Dust gets into everything in the outback, so whatever you can do to minimise it will make life a lot easier. Laying a ground sheet (a piece of shade cloth works great) down under your awning will give you a cleaner outdoor living space and means you won’t traipse sand inside. Also, rigging a tarp up over the top of your van to shade it from direct sunlight will ensure it doesn’t get too warm inside. If you string it up on a 45° angle, your tarp can also double as a windbreak, sheltering your van from clouds of dust.

6 OFF-ROAD HITCH & STONE GUARDS

It’s well worth upgrading to an offroad hitch if you plan on clocking up a few kilometres on the red dirt. While a simple 50mm ball hitch will cope for incidental trips, it’s going to rattle around a lot more than a dedicated off-road coupling and that gets quite annoying after a while.

Also consider fitting stone guards if you don’t already have them. If you’ve got a water tap on your drawbar, it should be shielded from stray rocks or positioned on the inside of the chassis. Water tanks should have solid stone guards and you may need to shield any vulnerable wires, pipes or fittings underneath.

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7 SATELLITE PHONE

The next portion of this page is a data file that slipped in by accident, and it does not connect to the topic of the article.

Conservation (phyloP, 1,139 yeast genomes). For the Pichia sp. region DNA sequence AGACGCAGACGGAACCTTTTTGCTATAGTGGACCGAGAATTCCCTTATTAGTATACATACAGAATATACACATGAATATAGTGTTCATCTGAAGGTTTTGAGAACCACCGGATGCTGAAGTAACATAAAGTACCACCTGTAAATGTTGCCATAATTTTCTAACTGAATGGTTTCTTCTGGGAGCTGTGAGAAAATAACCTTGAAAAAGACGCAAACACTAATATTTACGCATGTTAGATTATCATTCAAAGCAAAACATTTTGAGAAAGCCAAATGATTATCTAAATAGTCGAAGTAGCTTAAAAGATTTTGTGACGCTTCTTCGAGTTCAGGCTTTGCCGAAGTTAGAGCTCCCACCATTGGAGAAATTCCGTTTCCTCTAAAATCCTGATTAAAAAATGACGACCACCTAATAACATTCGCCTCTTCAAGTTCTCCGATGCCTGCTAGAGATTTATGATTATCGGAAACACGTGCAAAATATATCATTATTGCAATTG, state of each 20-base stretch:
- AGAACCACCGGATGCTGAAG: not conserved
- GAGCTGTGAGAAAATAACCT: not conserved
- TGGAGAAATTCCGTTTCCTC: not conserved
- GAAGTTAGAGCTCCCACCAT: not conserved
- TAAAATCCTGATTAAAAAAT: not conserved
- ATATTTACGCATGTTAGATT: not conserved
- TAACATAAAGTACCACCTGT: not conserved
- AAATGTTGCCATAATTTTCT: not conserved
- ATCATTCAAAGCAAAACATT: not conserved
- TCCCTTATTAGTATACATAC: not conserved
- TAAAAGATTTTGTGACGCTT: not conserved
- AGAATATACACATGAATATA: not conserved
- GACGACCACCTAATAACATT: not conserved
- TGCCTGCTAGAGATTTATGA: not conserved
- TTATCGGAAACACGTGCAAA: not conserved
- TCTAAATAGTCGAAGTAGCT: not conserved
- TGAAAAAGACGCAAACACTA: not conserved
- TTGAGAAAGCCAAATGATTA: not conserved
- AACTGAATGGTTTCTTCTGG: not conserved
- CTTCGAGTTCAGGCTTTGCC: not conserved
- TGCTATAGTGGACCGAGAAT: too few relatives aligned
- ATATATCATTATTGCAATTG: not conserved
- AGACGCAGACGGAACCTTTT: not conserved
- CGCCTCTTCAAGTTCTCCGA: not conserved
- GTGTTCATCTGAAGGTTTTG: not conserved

It’s crucial you have the means to call for help, should the need arise. A UHF is good for communicating with your convoy or passing vehicles, but a satellite phone should be considered mandatory. Buying a used one online can reduce the costs, and hiring one for shorter trips is cheaper than you might think.

8 TOOL KIT & SPARES

Ensure your tool kit has the right-sized spanners and sockets for your make and model. You’ll need to carry imperial tools if you own a European or American tow vehicle, and metric for most things Japanese. At a minimum, carry general spares like hoses, belts, wheel bearings, super glue, duct tape, fencing wire and cable ties.

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9 NAVIGATION, MAPS & CAMPSITE INFO

While there’s no substitute for paper maps, a GPS will make navigation so much easier. Look for one that’s already loaded with campsites and POIs, and carry paper maps as backup.

10 FIRE EXTINGUISHERS

Pack at least two 2kg (minimum) fire extinguishers—one in the car and one in the van—in easily accessible positions. When you’re in the outback, you are your own fire warden!

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TIPS FOR OUTBACK TRAVEL

DEALING WITH THE ELEMENTS

Two things will save your life in the outback: water and shade. Budget 5L of water per person per day at a minimum, maybe more if you plan on showering every day. Be diligent with how much water you take, though. Remember that 1L of water weighs 1kg; and carrying too much will soon see you up over your weight limits. Plan where you’ll refill well ahead of time. Wear long, light clothing that covers your skin and prevents dehydration. If you haven’t got one, get an annexe made up for your awning – it’ll provide much needed shade while still allowing the flow of a nice cool breeze. Also consider purchasing a 12V fan. They’re ideal for circulating air, use next to no power and can be charged via a conventional 12V cigarette port.